In the 1992 presidential campaign, James Carville famously hung a sign in Bill Clinton’s campaign headquarters reading “The economy, stupid,” in an attempt to keep the campaign message focused. We all know how that election turned out, and Carville’s message has become an iconic statement in American politics.
I’m beginning to wonder if a similar message might take on a life of its own at some point in recurring revenue circles. The message is, “It’s the relationship, stupid.” If it does, that message will cause us to rethink how we use CRM and customer facing systems like Billing.
Most businesses have some sort of CRM system. What does the acronym CRM stand for? Class? Yes, CRM stands for customer relationship management. But think about how we actually use those systems.
A sales or marketing person identifies a potential future client, and enters that client into the CRM system as a prospect or a lead. A sales person matches that client up with products and creates an opportunity. That opportunity goes into the sales pipeline. Sales managers manage against the pipeline opportunities and sales team members are evaluated at least partially on their performance against pipeline. When a deal is closed, the opportunity becomes a sale. In many cases, that’s where the process ends for a client record in CRM, until another opportunity is identified and the client is back in the pipeline again. We may track customer contacts over time after the sale, but we rarely act on that information.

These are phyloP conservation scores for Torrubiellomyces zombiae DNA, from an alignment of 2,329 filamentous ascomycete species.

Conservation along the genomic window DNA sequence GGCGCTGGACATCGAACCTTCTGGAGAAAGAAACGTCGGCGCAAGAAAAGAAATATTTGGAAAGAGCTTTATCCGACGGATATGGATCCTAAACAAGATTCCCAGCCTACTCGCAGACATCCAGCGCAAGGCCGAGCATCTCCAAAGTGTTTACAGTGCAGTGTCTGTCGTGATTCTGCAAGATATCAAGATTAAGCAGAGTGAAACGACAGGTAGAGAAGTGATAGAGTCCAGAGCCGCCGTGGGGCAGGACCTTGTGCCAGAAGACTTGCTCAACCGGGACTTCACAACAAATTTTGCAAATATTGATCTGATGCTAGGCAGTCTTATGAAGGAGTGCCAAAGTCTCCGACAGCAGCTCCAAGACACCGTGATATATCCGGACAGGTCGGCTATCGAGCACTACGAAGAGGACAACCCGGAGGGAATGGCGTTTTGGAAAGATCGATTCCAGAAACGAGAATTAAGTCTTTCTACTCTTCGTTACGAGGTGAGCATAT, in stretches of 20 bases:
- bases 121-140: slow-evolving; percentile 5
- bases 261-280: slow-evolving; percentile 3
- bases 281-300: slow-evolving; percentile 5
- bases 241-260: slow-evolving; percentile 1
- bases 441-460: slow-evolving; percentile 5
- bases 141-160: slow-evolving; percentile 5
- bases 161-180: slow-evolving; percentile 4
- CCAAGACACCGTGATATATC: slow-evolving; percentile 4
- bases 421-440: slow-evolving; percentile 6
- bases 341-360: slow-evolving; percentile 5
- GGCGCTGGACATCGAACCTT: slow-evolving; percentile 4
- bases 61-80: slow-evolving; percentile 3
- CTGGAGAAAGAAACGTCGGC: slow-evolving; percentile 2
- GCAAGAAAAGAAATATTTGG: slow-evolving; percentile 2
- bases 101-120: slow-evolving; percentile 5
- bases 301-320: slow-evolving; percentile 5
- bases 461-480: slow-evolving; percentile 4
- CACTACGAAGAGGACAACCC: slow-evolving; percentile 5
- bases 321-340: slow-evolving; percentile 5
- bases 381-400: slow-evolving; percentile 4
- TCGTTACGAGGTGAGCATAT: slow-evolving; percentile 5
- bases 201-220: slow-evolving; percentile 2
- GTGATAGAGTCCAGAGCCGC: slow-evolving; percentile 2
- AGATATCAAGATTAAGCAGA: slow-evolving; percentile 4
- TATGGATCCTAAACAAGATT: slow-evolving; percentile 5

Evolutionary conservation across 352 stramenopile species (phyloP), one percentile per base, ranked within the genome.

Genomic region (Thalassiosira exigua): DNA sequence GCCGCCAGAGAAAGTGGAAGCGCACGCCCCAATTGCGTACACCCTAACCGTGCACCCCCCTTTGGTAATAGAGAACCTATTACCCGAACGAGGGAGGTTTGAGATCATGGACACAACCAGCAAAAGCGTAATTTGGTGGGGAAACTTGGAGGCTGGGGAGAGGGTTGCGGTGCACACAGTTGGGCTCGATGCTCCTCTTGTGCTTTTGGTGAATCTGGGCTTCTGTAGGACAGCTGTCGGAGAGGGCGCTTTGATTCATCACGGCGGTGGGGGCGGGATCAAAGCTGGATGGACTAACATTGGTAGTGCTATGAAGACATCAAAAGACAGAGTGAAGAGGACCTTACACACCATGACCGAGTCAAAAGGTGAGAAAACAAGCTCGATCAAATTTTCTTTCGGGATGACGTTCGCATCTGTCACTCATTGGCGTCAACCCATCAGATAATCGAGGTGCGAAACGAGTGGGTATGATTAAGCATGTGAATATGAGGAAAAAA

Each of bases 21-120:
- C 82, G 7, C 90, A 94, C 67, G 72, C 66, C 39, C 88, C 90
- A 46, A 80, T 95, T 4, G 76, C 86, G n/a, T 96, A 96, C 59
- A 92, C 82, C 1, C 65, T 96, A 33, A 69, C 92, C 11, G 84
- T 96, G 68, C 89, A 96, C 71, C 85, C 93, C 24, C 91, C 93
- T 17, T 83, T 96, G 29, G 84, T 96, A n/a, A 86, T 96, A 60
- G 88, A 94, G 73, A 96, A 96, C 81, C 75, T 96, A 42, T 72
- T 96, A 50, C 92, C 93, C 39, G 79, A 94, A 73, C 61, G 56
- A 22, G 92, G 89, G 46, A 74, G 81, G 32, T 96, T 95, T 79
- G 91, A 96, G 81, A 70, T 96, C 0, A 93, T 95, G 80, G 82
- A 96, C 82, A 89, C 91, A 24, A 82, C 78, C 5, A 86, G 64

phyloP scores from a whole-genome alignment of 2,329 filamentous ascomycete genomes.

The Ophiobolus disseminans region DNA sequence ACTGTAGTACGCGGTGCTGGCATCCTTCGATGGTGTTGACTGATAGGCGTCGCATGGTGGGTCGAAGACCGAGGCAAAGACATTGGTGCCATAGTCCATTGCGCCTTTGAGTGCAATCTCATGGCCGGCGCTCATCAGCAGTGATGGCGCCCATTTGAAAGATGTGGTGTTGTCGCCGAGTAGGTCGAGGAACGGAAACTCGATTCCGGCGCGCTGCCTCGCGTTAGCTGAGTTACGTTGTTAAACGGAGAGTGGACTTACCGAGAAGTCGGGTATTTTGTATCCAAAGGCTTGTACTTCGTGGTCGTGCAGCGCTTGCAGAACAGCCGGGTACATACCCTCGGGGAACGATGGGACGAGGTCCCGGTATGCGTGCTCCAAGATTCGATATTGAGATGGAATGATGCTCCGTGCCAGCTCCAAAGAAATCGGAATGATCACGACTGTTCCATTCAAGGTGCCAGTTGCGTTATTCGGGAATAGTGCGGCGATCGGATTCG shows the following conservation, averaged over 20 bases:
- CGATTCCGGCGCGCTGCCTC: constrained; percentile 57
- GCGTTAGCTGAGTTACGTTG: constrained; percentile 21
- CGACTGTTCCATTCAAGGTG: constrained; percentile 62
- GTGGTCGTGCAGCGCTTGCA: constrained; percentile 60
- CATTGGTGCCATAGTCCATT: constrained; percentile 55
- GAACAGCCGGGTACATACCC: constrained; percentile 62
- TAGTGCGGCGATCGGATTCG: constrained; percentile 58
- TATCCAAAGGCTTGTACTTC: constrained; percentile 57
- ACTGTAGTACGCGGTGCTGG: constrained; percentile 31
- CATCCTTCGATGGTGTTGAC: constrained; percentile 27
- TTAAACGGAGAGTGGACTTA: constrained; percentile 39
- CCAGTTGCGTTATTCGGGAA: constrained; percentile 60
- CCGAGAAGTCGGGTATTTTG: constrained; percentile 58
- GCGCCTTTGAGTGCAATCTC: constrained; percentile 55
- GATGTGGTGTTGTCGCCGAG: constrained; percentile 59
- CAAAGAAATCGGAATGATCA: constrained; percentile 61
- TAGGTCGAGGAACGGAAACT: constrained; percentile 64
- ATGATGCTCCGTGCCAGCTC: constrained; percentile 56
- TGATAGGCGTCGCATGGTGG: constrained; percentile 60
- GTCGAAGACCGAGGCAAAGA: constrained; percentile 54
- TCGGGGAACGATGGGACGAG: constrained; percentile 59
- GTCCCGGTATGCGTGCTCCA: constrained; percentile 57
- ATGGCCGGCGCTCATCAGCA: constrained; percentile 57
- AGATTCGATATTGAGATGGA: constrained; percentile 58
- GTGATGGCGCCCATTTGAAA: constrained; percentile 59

So what’s wrong with this picture? Well, to start with, we’re using CRM to mange the sales pipeline, not the customer relationship. In the traditional sales cycle, we tend to view the sale as the climactic event. But in the recurring revenue world, the sale is just the beginning. To be successful in recurring revenue, you need a different mindset for two very important reasons.
First, in a traditional sale, the value of a customer relationship is equal to the value of the items they buy. In recurring revenue, the value of the relationship is also directly dependent on the length of the relationship, not just the value of the item or service. The initial sale or sign-up is the starting point, but revenue is dependent on keeping that client relationship intact over time. Each day a client is on your service is another day of revenue for you.
Secondly, research is showing that the fastest growing recurring revenue businesses see a significant portion of their growth come from up-selling existing customers. There is a reason why so many online businesses offer the equivalent of bronze, silver, gold and platinum plans. Your industry may vary, but for the most successful companies in the SaaS industry we’re talking about upwards of 30% of annual revenue growth coming from up-sell.
In recurring revenue, it’s all about maintaining a relationship with a client over time to maintain a revenue stream, and growing that relationship to increase revenue (up-sell and cross-sell). So, you need more from your client management systems (CRM and Billing) than just tracking the pipeline and generating invoices to go out with orders.